The Changing Face of Barton - High Street


High Street in or around the 1950's - courtesy of Brian Peeps
High Street in or around the 1950's
(picture courtesy of Brian Peeps)

The street scene of High Street is very similar in both images. The Red Lion pub stands on the left in both images.  The Gents Hairdresser (E Greaves) shop on the left of the top image next to the Red Lion has been demolished, to make way for a more modern (!) building currently housing a betting shop and restaurant. The carpet and antiques shop on the right became an electrical shop but now stands empty.  There is more traffic now but there were a few cars around in the above picture and the church is still very prominent in the centre of the picture. The other difference is the large aerials in the above picture have probably been replaced by satellite dishes.

High Street in the 1920s, with Eastmans butchers on the left.
High Street in the 1920s, with Eastmans butchers on the left.
(picture courtesy of Brian Peeps)
J (James) Hall, Newsagent and Tobacconist at 21 High Street in the 1920s
J (James) Hall, Newsagent and Tobacconist at 21 High Street in the 1920s
(picture courtesy of Brian Peeps)

The two images above show the High Street in the 1920s, when it was thriving with shops such as butchers, bakers, confectioners, drapers, artificial teeth fitters, musical instrument sellers, plumbers, glaziers, watch and clock repairers, joiners, blacksmiths, newsagents, hardware dealers, stone and monument merchants, tailors, painters, fishmongers, stationers, chemists, furniture removers and cycle repairers.  There were also other services such as tax collectors and the police station.  The image of J Hall shows the prices of the time, 2d for a cigar and 4d per oz for tobacco.  One wonders who the lad is on the left of the picture who seems to have taken the opportunity to sneak into the photograph.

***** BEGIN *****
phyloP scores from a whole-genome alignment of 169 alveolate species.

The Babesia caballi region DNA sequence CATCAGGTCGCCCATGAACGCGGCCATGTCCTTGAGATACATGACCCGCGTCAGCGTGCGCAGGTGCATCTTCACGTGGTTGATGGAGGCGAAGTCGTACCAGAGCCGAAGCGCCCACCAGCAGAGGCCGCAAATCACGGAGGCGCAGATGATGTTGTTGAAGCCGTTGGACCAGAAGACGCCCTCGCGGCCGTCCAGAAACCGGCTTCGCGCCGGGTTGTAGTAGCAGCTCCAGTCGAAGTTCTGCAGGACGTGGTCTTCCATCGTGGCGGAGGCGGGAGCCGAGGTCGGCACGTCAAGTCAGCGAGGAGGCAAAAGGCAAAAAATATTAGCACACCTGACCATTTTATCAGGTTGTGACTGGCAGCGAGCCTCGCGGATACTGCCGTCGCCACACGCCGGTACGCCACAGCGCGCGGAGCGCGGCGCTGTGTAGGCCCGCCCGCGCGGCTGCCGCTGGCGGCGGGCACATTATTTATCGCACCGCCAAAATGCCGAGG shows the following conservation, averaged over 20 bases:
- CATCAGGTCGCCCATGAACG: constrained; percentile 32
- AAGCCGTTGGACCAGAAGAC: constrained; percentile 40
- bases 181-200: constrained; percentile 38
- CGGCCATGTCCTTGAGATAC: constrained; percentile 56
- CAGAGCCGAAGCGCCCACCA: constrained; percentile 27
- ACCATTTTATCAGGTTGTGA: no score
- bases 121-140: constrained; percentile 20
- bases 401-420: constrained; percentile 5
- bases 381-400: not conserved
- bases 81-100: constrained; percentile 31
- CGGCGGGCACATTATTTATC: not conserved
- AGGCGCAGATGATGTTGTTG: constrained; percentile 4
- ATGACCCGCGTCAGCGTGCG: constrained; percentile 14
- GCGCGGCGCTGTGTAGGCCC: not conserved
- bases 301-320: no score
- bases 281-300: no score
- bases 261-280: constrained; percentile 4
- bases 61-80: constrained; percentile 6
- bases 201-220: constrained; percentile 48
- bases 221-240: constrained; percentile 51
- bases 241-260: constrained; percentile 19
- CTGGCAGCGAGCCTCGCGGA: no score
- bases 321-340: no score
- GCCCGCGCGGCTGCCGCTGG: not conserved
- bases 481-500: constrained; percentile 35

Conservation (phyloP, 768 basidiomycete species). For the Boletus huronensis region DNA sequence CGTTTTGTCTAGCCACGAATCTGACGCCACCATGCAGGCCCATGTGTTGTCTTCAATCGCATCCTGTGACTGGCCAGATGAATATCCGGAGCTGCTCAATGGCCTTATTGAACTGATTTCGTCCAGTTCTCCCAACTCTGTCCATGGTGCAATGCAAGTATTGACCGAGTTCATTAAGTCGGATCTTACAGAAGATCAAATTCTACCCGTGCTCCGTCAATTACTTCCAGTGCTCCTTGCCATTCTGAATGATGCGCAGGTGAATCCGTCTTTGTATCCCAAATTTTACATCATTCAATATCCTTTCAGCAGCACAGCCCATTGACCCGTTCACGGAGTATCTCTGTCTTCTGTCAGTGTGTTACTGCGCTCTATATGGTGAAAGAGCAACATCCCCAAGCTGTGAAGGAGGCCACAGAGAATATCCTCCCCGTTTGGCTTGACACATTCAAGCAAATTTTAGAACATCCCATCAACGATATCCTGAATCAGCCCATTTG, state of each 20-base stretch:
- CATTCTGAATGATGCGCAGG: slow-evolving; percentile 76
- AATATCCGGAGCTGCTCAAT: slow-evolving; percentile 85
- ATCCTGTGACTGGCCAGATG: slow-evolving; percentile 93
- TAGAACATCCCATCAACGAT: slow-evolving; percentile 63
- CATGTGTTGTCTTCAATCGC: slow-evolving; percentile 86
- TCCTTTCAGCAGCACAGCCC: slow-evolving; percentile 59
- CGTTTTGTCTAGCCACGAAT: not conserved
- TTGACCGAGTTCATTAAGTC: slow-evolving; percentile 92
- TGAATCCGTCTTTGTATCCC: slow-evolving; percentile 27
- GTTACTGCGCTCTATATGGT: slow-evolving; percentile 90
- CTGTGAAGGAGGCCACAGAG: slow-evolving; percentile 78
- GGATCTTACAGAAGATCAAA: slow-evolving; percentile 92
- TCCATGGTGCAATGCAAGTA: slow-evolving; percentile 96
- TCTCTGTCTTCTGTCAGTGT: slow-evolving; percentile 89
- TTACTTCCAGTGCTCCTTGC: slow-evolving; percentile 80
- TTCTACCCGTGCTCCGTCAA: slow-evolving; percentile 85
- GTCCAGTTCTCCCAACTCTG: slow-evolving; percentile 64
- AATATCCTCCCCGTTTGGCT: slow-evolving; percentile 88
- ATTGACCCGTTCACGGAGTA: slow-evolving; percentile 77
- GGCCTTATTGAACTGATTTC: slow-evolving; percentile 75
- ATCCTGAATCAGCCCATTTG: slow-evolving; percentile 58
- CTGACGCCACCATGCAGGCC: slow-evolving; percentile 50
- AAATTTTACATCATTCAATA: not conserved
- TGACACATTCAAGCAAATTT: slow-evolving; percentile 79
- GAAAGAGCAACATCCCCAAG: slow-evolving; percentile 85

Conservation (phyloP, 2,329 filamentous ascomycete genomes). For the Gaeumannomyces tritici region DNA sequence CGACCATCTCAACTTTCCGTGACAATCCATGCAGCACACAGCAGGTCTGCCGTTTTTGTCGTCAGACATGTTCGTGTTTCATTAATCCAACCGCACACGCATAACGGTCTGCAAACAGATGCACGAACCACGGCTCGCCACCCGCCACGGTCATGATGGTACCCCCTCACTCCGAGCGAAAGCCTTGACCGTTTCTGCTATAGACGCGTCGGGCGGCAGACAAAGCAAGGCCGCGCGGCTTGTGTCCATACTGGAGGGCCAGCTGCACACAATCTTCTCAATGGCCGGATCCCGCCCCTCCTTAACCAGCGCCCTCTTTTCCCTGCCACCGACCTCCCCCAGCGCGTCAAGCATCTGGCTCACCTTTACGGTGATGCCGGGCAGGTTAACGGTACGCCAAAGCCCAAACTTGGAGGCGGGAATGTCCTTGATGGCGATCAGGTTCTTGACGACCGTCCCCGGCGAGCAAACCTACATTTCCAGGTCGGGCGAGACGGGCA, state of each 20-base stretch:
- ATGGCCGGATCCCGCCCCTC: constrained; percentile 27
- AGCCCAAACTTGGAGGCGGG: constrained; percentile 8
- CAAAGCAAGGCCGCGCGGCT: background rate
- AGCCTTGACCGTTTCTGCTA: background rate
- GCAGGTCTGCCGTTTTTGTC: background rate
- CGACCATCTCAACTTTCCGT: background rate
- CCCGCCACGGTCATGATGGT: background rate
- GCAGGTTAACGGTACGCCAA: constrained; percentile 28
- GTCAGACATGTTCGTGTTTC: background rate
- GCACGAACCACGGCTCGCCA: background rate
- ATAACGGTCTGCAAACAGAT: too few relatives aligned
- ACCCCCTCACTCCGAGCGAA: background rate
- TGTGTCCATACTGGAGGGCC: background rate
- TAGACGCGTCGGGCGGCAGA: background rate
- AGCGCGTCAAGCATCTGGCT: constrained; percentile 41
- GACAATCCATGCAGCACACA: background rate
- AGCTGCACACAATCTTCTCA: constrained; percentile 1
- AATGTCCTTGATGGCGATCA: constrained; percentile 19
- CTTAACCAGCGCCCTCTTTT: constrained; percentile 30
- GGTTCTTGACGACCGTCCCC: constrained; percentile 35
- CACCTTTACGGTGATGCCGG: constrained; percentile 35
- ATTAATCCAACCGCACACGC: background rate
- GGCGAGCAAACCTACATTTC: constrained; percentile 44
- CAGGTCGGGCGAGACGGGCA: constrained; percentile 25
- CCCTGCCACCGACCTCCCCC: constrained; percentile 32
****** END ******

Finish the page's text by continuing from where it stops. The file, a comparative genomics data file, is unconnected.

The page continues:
A modern picture of High Street.

Unfortunately, like many streets in Barton, High Street is loosing many of its retail shops, many of them being converted into houses.  All is not lost however as there is still a good few at both the eastern end and the western end of High Street.

With special thanks to Brian Peeps for the use of the old images.
There may be small errors in the above text, or you may have some information - feel free to email me any comments.

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